Nowruz is a holiday that marks the first day of Spring as well as the beginning of the Persianate calendar. Although the holiday has its roots in Zoroastrian religious practices, today the holiday is celebrated widely across Iran, Afghanistan, Central Asia, the Caucasus, and the Balkans as well as by Zoroastrians, Baha’is, Ismailis, Alawites, and Alevis wherever they may be.
Nowruz — which literally means “new day” in Persian — means new beginnings. As a holiday associated with the coming of spring, it is naturally a productive force and a time of reflection on the year that has past as well as our wishes for the year to come.
Nowruz celebrations take place for weeks both before and after the day itself, depending on where and by whom the holiday is being marked.
In Iran, Azerbaijan, and Kurdistan, for example, the eve of the Wednesday before Nowruz is marked by jumping over bonfires set up in public places. In other places Nowruz even takes on explicitly religious meanings; for Alevis in Turkey, for example, the day is marked as Imam Ali’s birthday, while Bektashi Dervishes in the Albanian-speaking Balkans hold zekr, or gatherings of ritual chanting, in their holy places.
Wherever Nowruz is marked, the power and importance of the natural world to human life is at the center of every festivity. Parties take place in parks or wherever nature can be found, and Nowruz becomes a celebration of love, life, and dance in nature for all who take part. Because the holiday itself is synced with the natural calendar’s shift to springtime, Nowruz also marks the beginning of the six months in which the day is longer than the night, a change of incredible importance in a time before electricity. Indeed, Nowruz is a time in which we embrace the world around us and regain the strength to face the challenges before us.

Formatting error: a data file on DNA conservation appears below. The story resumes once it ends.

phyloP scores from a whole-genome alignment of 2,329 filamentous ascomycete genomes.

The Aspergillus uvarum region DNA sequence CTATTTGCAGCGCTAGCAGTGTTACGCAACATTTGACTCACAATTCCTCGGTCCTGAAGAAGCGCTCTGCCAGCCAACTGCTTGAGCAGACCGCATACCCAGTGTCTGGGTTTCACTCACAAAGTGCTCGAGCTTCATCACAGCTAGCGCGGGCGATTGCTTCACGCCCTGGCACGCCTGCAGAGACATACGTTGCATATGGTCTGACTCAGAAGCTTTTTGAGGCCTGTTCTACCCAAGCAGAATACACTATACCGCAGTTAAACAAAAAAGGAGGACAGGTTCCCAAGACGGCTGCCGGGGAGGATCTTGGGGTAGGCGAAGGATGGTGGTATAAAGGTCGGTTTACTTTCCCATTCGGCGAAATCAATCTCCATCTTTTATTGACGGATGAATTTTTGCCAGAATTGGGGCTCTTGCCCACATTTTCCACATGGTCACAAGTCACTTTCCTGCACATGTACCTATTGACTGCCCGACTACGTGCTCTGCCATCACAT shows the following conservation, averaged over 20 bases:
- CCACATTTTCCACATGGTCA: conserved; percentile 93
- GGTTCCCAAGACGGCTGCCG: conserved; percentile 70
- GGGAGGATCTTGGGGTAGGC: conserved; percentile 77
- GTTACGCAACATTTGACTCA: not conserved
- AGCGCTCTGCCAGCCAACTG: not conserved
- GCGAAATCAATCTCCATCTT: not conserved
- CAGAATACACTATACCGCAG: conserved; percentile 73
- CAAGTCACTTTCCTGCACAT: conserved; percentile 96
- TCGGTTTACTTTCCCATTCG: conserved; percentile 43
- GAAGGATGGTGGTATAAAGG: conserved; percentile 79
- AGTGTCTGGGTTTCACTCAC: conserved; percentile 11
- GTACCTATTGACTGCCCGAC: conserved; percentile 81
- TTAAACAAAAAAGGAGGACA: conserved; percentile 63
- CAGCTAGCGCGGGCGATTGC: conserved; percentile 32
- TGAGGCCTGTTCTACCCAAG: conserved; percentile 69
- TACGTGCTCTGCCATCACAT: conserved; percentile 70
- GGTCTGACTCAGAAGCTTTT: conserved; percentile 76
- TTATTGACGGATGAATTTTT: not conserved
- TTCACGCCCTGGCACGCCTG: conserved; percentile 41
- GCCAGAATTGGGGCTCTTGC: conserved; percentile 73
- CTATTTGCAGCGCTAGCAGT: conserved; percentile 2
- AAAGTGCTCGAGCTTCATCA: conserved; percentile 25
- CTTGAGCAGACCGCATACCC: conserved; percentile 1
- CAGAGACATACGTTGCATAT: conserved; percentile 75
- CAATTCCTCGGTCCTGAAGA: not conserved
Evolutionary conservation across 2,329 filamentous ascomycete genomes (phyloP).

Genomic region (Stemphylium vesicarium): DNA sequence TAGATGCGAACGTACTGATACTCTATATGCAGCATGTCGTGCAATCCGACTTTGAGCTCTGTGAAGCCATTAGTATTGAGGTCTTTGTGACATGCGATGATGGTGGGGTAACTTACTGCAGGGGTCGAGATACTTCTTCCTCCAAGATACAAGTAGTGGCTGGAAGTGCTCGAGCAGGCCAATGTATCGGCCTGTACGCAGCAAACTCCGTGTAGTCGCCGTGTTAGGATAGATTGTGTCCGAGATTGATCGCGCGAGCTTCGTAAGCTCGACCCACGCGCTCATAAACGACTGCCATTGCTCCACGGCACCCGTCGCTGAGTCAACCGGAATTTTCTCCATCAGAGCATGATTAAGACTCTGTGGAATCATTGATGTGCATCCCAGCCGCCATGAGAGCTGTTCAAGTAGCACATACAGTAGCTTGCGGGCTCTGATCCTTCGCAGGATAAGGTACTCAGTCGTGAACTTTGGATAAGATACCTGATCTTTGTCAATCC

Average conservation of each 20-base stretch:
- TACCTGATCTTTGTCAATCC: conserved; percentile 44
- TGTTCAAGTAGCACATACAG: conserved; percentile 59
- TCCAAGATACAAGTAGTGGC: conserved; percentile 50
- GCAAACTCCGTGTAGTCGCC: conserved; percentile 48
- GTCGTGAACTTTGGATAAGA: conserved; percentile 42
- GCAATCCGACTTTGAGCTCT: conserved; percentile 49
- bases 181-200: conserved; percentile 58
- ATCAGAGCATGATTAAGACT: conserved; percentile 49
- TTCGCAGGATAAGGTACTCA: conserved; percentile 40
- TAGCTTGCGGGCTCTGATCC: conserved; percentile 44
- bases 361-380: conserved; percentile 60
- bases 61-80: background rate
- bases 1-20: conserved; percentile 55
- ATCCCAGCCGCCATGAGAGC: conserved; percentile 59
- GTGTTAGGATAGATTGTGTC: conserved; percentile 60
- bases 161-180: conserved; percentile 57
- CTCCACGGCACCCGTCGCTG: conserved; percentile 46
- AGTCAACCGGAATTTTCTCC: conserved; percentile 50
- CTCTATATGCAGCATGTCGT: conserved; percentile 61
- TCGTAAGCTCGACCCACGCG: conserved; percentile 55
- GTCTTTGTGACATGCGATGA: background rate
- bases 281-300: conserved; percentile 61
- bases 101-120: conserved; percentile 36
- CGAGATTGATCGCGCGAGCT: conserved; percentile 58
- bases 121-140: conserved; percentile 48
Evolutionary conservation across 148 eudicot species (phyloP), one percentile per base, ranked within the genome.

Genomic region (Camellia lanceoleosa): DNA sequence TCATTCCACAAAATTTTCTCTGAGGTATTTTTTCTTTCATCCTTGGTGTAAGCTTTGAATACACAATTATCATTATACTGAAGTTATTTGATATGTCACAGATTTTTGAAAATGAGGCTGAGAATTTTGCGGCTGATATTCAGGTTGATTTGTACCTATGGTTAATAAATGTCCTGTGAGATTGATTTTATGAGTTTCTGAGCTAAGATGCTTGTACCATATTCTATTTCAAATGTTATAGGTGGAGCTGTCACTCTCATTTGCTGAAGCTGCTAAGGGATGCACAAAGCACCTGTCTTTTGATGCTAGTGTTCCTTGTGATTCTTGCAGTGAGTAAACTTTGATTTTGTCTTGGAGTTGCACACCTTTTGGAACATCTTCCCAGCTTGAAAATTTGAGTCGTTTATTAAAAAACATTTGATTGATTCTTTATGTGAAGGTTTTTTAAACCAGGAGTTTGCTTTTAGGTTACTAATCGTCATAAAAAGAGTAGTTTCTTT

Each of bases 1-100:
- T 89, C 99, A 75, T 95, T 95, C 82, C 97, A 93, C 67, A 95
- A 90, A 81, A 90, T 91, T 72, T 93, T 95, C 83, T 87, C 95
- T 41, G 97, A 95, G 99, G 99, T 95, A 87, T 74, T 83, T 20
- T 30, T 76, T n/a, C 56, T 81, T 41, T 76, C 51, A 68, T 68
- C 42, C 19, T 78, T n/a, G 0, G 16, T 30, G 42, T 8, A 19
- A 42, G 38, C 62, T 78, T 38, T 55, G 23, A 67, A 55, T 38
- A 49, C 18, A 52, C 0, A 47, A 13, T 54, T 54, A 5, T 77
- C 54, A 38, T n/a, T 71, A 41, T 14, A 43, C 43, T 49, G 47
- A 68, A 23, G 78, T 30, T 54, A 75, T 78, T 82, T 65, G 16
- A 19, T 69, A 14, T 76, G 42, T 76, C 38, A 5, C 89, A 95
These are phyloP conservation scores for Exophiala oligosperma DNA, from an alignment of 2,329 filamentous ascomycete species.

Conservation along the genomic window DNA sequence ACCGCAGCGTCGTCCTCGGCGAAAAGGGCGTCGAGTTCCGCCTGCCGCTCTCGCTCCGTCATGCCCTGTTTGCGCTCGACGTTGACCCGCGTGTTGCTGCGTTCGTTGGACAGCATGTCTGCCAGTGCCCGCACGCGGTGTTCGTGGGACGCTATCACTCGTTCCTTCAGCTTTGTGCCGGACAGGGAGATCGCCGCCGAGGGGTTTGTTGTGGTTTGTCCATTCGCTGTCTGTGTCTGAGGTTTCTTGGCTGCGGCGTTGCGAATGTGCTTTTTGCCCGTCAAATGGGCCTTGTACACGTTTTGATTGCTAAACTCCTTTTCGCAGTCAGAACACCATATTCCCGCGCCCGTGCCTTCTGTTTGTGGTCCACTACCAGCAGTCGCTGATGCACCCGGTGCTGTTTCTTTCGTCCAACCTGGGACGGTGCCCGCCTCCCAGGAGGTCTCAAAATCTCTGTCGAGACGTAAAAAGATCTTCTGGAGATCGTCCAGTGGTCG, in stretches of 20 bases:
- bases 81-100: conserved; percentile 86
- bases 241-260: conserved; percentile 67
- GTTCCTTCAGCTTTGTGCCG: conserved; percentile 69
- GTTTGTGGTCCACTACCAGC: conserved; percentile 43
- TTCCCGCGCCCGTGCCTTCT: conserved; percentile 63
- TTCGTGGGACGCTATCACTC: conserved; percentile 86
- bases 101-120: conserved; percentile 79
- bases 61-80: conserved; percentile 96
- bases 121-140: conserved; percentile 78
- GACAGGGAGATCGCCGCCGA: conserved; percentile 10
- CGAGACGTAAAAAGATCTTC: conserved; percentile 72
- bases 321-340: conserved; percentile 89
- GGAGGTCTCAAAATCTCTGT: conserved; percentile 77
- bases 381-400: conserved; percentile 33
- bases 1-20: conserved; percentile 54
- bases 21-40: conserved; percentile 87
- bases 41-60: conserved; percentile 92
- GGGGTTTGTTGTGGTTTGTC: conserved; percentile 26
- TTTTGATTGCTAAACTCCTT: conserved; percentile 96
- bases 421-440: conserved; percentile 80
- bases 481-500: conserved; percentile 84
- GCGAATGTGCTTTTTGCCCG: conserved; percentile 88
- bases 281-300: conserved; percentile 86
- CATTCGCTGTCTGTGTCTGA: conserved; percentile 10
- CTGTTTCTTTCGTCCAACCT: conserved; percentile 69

On the occasion of the beginning of the year 1394 in the Persianate calendar, Ajam offers you a renewed version of last year’s Nowruz mixtape by our editor Kamyar Jarahzadeh.
Give it a listen:
Kamyar also put together a spotify playlist in honor of Crescent Moon Projects, a four-week pop-up celebration of Iranian arts and culture this month in Manhattan.
For those of you who, like us, just can’t get enough of the Nowruzi music, check it out:
When we founded Ajam in the Fall of 2011, it was just a small blog run by a few graduate students who hoped to help change the conversation about Iran and the greater Persianate world. In academic settings, we found ourselves confronted by descriptions that seemed to have little to do with the incredible complexity of the world we encountered outside. And similarly, in popular discourse, cliched, nationalist, and hopelessly narrow and ethnocentric views of the world seemed to predominate despite the diversity we recognized all around us.
At its core, Ajam was about producing knowledge and making it accessible, in the hope that this process would enrich both public and academic discourses, and contribute to a wider conversation that recognized the intricacy of the histories, narratives, and stories of the world around us.
Over time, the project evolved from a typical blog. Our pieces gradually became longer and more analytical, and we expanded beyond our traditional areas of study and explored new forms of media. We couldn’t have achieved this without our dedicated contributors. Some have contributed single pieces, and others who have shared their ideas and their writings with us multiple times since the inception of Ajam. Without them, the website would not exist. Or worse, it would be boring.
As we move forward into the new year, we have lots of big ideas for 1394. In the coming months we will be rolling out a new design and a new platform, even as we expand our focus to include digital archiving and film. We’re also hoping for more podcasts, more mixtapes, more words, and more weird, awesome stuff the likes of which have never been seen. We think you’ll like it. And we hope you’ll help us create it.
May the year 1394 be full of ideas, creativity, love, resistance, and power for all.
Ajam Media Collective Editorial Team
Nowruz is also a religious holiday for Baha’is!